Julia Cameron, author of The Artist’s Way, says that to recover as an artist we must be willing to be a bad artist. She encourages us to approach our art as play. But how do I allow myself to play when there are bills to pay?

I have the same day job I did 3 years ago – the last time I did The Artist’s Way and was a guest blogger for the book’s publisher, Tarcher/Penguin. But I’ve since gone down to 4-days to focus more on my art. With the reduction in hours came a reduction in steady income so I feel pressure to be successful. When I approached my art as a hobby, I didn’t care if I didn’t get accepted into a show or went months between sales. But now that I’m making a living honoring the creative call, I need Julia’s advice on removing creative blocks more than ever.

The morning pages are helping. However, I don’t call them morning pages. I just call them pages because I tend to write during my lunch break. On my days off, I often write earlier in the day. But since I’m a night owl, and I like to work in the studio into the wee hours, it’s often a struggle for me to get out of bed early enough just to get to work on time.

The last time I did The Artist’s Way I cheated on my pages. Julia recommends writing freehand, allowing a stream-of-consciousness to flow out onto your pages, James Joyce style. I thought I could write my 3 pages faster, to get the task over with, if I typed my pages. But I would find myself editing as I typed, disrupting the flow.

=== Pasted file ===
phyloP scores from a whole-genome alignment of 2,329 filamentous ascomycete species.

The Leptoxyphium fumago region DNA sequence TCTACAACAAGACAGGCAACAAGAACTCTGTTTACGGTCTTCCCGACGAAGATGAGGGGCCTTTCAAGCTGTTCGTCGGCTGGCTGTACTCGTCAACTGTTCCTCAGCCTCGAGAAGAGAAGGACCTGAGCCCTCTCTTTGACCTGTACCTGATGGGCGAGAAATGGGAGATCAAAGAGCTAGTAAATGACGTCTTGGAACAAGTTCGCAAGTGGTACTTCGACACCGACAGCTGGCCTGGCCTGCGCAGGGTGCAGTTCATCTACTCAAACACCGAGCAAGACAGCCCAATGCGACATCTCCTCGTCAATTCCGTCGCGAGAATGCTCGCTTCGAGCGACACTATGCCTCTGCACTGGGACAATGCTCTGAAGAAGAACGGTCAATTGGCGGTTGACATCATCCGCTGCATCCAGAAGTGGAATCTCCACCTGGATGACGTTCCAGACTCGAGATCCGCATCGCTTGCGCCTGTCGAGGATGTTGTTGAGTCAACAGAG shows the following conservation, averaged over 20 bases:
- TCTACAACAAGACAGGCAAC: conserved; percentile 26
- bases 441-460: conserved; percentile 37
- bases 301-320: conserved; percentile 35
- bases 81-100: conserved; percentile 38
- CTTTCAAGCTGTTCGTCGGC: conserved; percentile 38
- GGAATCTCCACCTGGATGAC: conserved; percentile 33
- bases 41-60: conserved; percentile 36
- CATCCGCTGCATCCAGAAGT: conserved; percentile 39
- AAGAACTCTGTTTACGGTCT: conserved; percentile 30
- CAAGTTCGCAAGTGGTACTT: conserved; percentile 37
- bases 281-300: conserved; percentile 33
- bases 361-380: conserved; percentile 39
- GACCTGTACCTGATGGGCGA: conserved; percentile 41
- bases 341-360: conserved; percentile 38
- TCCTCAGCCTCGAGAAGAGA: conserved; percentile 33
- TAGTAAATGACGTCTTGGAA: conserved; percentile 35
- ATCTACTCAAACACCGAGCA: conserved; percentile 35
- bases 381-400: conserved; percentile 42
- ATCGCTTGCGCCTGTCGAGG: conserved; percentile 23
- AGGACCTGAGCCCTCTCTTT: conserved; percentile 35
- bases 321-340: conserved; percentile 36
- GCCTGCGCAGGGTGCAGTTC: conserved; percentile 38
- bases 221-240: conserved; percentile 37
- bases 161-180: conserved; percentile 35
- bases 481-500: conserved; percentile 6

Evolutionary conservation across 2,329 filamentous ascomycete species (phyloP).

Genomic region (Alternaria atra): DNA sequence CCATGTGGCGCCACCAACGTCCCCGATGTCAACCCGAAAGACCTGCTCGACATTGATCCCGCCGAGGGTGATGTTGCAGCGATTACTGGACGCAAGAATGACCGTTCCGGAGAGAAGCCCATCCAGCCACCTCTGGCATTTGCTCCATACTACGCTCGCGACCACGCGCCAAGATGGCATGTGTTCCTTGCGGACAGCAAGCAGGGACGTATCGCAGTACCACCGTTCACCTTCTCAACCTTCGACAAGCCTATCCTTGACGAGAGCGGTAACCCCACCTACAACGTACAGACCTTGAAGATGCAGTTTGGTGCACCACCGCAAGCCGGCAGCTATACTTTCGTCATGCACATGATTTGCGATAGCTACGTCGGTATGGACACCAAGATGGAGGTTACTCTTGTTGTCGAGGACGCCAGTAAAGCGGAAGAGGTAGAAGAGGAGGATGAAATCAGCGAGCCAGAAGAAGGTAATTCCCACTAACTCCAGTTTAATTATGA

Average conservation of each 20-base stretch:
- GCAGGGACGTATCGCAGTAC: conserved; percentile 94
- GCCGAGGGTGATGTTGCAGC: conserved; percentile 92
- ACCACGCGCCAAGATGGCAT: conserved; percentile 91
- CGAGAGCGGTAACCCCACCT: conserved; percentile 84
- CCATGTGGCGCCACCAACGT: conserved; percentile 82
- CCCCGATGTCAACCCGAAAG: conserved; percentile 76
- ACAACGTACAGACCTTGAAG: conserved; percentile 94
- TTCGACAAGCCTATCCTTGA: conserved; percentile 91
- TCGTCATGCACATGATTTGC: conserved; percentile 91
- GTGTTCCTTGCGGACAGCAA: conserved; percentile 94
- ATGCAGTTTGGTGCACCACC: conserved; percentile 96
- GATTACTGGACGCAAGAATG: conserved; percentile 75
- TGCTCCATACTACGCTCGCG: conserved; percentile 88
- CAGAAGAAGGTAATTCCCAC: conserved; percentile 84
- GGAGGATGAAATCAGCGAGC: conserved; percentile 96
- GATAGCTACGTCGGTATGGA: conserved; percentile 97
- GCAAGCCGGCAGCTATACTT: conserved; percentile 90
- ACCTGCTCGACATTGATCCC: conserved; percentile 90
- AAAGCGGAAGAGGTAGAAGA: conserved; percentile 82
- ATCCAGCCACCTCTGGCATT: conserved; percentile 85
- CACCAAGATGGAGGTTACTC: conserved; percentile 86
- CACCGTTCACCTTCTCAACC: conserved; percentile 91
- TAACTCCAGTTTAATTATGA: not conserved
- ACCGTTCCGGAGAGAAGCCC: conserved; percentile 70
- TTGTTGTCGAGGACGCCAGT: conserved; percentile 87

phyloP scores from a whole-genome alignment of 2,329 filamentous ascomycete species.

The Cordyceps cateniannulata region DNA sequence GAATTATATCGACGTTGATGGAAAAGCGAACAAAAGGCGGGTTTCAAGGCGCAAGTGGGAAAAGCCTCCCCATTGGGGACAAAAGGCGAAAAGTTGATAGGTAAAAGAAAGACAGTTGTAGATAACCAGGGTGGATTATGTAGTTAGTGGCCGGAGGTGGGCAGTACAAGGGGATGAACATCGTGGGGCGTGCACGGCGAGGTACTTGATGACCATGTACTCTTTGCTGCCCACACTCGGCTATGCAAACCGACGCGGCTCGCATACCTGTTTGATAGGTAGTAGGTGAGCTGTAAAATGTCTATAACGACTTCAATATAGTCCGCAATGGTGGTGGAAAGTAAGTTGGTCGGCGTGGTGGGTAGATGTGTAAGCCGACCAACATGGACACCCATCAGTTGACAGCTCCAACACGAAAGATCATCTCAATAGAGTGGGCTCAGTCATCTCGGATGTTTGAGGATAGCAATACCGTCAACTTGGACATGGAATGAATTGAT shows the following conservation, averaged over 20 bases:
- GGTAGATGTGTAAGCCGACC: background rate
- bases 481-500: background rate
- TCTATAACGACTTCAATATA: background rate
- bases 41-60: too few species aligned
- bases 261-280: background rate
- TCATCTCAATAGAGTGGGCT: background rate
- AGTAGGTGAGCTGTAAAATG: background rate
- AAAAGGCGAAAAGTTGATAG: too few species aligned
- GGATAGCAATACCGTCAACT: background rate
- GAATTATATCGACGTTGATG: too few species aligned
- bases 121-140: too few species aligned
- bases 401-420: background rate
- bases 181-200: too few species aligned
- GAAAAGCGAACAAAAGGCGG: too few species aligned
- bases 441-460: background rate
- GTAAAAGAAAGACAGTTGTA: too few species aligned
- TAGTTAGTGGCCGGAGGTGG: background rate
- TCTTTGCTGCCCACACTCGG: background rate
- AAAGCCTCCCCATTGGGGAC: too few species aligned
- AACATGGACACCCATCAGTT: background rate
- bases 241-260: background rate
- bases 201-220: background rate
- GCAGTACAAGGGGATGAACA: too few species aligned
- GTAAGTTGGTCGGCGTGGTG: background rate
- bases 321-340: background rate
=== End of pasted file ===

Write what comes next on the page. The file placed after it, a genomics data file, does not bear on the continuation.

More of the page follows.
This time around I may not be writing my pages in the morning. But I am writing them – freehand – in a spiral bound notebook with a pen. I’ll be honest though, I hate the process. My hand cramps up. My neck starts to hurt. But it works!

For example, I have visions of combining my love for painting with my love for dancing as performance art. The idea exhilarates me, but the thought of following through absolutely terrifies me. Recently I was expressing the fear of this idea in my pages and then I wrote, “Baby steps. Keep painting. Take dance lessons. It will evolve naturally on its own.”

What?! Who wrote that? Certainly not me!

I was writing about my struggle with my creative fears, but then this encouraging voice of wisdom channeled through me, telling me exactly what I needed to hear in that moment . And that’s when I got it, the power of the pages. When we release our thoughts and emotions onto the page, we open ourselves to receive guidance from our higher, creative, self.

"Through Veils of Illusion"
Since starting to write pages again I finished a new 36 x 36” abstract painting titled, “Through Veils of Illusion.” The experience creating that piece was unlike any I’d ever had while painting before. It too felt channeled. I’d lose myself in the paint, having no sense of time. When I would step back I couldn’t believe that what was on the canvas came from me. It’s better – looser and freer – than anything else I’ve painted. I believe this evolution occurred in my work because the pages allow me to dump the junk in my head so that I can be completely present to the creative flow when I sit in front of the canvas. So, yeah pages!

Maybe between now and my next post I’ll have an epiphany around weekly artist dates. I have yet to find the time to schedule one. Julia says that resisting our artist dates is our fear of self-intimacy. Hmmm… I’ll explore that concept next time as I continue to live The Artist’s Way.

“Through Veils of Illusion,” can be seen in Art at the Armory now through Thursday, March 7 at the Armory at Brighton Cultural Center, located at 300 Strong St, Brighton, CO 80601. Show is open to the general public to view during business hours Monday through Friday, 9 am to 5 pm. A reception for the selected artists from will be held on Saturday, January 26 from 5 to 9 pm. Refreshments will be served as you mingle with the artists and enjoy the sounds of Mezzo Mestiz, an acoustic trio from Boulder. Reception is free and open to the public!